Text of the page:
The Dangers of Relying on the Automatic Termination of the Stay Revisited in Indiana

The Dangers of Relying on the Automatic Termination of the Stay Revisited in Indiana
by Tom Canary

When the Bankruptcy Abuse Prevention and Consumer Protection Act (BAPCPA) was passed in 2005 one of the provisions heralded was the automatic termination of the stay imposed by 11 U.S.C. §362 in certain conditions.  One of those conditions involved repeat filings.  However, a close reading of the statute calls into question the scope of the remedy.

11 U.S.C. §362(c)(3)(A) states if an individual files a Chapter 7, 11 or 13 case and within the previous year had a case that was dismissed[1], the automatic stay will terminate after 30 days.  A party in interest (usually the debtor or possibly the trustee) may file a motion to continue the stay, which hearing must be concluded within this 30 day period, provided the debtor can show the new filing is in good faith as to the creditors to be stayed.

Easy, right?  As with many things in the law, you need to read the “fine print”.  11 U.S.C. §362(c)(3)(A) says the stay will terminate after 30 days “with respect to the debtor…”  So, does this mean the automatic termination of the stay is applicable to property of the estate, to property of the debtor or only actions against the debtor?  Recall that upon the filing of either a Chapter 7 or 13 petition, property of the debtor becomes property of the estate.  Many commentators opined about this distinction upon the passing of BAPCPA, noting this specificity of this wording and comparing it to 11 U.S.C. §362(c)(4)(A) [two or more bankruptcy filings in the past year] where the stay does not go into effect; there is no limiting language in this provision.

There is a split between the courts on this issue, the most current of which is of note to KWA clients in Indiana.  Judge Kent Lindquist in the Northern District of Indiana, Hammond Division held that the stay does not automatically terminate as to property of the estate.  This decision was upheld on appeal by the U.S. District Court Judge Damon R. Leichty in the case of First Financial Bank v Lawrence Allen Clark, Cause No. 2:18-cv-390 DRL, 2021 U.S. Dist. LEXIS 52129 decided March 19, 2021.  The facts are straightforward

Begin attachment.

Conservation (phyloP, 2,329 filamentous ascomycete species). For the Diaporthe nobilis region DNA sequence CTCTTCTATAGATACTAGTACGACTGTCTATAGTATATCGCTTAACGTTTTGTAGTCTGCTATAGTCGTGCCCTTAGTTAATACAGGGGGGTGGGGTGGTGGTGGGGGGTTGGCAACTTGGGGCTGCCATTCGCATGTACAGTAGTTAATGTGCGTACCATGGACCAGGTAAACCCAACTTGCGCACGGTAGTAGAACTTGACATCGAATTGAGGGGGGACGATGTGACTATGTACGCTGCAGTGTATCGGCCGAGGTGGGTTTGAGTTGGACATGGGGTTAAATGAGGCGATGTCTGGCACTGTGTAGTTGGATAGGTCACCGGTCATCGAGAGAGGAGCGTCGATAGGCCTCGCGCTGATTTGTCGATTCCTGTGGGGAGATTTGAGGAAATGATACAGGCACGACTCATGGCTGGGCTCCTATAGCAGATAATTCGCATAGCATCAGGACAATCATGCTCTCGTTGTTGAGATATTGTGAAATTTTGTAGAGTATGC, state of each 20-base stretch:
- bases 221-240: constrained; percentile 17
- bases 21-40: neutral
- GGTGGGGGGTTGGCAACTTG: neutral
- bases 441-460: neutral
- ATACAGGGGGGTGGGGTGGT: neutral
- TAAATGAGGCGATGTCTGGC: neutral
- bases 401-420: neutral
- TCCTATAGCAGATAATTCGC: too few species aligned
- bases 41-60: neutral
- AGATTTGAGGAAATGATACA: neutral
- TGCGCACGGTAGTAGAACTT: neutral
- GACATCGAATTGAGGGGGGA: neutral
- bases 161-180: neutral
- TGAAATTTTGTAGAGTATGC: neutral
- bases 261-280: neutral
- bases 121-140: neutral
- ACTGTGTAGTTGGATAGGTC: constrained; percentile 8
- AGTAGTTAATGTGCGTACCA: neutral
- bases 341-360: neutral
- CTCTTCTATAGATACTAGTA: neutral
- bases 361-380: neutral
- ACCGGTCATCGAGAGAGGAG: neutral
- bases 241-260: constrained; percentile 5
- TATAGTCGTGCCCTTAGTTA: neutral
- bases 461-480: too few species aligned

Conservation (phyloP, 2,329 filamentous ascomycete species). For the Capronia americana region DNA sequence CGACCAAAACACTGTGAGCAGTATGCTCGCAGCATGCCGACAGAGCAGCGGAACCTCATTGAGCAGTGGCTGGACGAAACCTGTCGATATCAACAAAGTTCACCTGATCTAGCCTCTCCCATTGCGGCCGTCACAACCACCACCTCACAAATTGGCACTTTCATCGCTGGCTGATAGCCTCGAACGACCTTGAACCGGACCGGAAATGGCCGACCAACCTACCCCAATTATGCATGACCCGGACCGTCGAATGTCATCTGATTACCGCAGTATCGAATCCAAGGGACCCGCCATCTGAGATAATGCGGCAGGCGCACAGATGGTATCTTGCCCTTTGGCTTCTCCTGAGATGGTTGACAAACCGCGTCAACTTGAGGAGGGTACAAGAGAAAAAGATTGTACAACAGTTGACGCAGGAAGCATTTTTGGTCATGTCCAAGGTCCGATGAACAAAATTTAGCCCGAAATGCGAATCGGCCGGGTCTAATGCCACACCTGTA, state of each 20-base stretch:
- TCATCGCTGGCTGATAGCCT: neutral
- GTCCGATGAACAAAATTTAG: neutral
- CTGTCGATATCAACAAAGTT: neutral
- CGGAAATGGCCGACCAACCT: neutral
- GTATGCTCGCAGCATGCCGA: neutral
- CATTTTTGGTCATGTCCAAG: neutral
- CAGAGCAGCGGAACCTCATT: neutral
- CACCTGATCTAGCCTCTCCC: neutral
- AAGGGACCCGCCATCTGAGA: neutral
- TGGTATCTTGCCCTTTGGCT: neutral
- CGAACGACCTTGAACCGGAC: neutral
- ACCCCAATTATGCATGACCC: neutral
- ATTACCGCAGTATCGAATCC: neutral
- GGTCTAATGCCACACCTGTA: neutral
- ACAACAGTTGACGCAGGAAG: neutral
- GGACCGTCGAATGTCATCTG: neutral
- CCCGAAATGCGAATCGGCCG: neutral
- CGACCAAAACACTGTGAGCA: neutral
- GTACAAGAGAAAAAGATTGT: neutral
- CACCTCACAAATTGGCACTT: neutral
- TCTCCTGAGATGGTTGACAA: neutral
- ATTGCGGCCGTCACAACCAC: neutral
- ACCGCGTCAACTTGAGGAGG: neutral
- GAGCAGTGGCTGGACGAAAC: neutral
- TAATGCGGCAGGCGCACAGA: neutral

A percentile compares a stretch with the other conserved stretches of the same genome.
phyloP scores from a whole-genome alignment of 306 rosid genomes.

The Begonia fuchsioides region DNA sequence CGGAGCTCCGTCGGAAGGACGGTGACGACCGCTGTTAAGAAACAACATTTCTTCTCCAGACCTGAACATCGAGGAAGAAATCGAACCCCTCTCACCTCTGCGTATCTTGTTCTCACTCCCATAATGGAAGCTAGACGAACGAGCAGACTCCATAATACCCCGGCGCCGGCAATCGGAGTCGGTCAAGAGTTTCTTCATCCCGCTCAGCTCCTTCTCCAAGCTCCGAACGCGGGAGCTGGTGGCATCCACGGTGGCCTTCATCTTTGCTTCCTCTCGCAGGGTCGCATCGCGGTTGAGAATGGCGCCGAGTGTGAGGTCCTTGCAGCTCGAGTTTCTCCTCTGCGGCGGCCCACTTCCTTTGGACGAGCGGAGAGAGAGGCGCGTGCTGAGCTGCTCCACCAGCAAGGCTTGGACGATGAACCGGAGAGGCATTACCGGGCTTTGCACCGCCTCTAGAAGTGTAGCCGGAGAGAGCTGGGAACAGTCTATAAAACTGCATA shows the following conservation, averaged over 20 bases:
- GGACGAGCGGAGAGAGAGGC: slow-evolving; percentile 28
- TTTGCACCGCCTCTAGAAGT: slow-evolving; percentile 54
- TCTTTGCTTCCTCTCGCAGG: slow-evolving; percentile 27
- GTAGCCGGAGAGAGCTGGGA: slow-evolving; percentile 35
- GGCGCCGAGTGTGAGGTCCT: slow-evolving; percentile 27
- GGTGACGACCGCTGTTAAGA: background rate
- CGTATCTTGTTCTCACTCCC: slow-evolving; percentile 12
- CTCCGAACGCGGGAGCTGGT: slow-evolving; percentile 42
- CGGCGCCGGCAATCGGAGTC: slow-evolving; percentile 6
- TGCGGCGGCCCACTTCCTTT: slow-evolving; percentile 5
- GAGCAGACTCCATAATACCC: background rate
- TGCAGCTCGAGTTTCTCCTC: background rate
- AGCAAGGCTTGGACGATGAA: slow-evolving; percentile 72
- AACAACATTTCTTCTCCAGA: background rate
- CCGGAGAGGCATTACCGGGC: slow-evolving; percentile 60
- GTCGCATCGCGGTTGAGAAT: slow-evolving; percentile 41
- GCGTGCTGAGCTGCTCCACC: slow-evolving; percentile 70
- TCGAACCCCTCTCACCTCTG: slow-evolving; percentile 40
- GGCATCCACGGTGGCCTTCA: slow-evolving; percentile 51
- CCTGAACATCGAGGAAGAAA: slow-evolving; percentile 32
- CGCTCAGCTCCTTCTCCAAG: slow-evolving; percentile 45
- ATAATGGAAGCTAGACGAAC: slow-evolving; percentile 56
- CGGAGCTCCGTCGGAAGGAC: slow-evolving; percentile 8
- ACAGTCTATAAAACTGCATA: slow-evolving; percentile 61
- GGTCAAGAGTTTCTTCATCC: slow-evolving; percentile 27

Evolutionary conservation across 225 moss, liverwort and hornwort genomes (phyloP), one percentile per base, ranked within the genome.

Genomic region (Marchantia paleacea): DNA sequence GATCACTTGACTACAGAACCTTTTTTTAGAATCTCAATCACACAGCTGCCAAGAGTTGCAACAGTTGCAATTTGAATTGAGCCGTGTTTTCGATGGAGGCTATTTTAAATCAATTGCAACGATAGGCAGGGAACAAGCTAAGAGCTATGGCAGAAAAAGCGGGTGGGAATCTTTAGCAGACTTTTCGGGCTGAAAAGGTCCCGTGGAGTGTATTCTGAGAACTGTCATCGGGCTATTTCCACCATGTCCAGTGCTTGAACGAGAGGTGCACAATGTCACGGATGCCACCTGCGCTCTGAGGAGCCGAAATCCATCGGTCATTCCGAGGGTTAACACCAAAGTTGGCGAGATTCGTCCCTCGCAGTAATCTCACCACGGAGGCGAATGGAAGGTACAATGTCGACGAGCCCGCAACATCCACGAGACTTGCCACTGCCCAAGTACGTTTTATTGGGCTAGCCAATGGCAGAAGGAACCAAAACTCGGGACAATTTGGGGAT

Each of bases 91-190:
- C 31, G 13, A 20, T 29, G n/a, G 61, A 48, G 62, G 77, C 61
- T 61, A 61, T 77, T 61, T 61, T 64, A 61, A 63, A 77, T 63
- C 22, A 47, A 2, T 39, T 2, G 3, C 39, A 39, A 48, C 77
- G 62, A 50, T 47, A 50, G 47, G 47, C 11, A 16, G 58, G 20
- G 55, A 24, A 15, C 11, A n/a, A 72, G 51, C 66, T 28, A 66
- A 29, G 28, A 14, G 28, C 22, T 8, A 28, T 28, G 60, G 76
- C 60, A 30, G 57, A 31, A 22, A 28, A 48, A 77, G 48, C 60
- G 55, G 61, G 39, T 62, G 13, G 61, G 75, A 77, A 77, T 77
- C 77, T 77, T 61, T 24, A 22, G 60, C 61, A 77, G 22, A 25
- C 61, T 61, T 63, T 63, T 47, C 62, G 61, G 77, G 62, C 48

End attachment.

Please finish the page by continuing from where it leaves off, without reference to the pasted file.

Lawrence Clark (“Clark”) filed a Chapter 13 petition on June 28, 2018 after the dismissal of a prior Chapter 13 proceeding on May 3, 2018.  The prior case was dismissed because Clark did not comply with the provisions of the confirmed plan.  Clark did not file a motion to continue the stay as provided in 11 U.S.C. §362(c)(3)(B).

First Financial Bank (“FFB”) had a debt secured by a mortgage on real property belonging to Clark.  FFB moved for a “comfort order” under 11 U.S.C. §362(j) to confirm the absence of the stay [smart move – does not violate the stay and sets the matter for appeal].  The bankruptcy court granted the motion, but only as to Clark individually and Clark’s property.  The request as to the real property, which became property of the estate upon the filing of the new petition, was denied.  This appeal followed.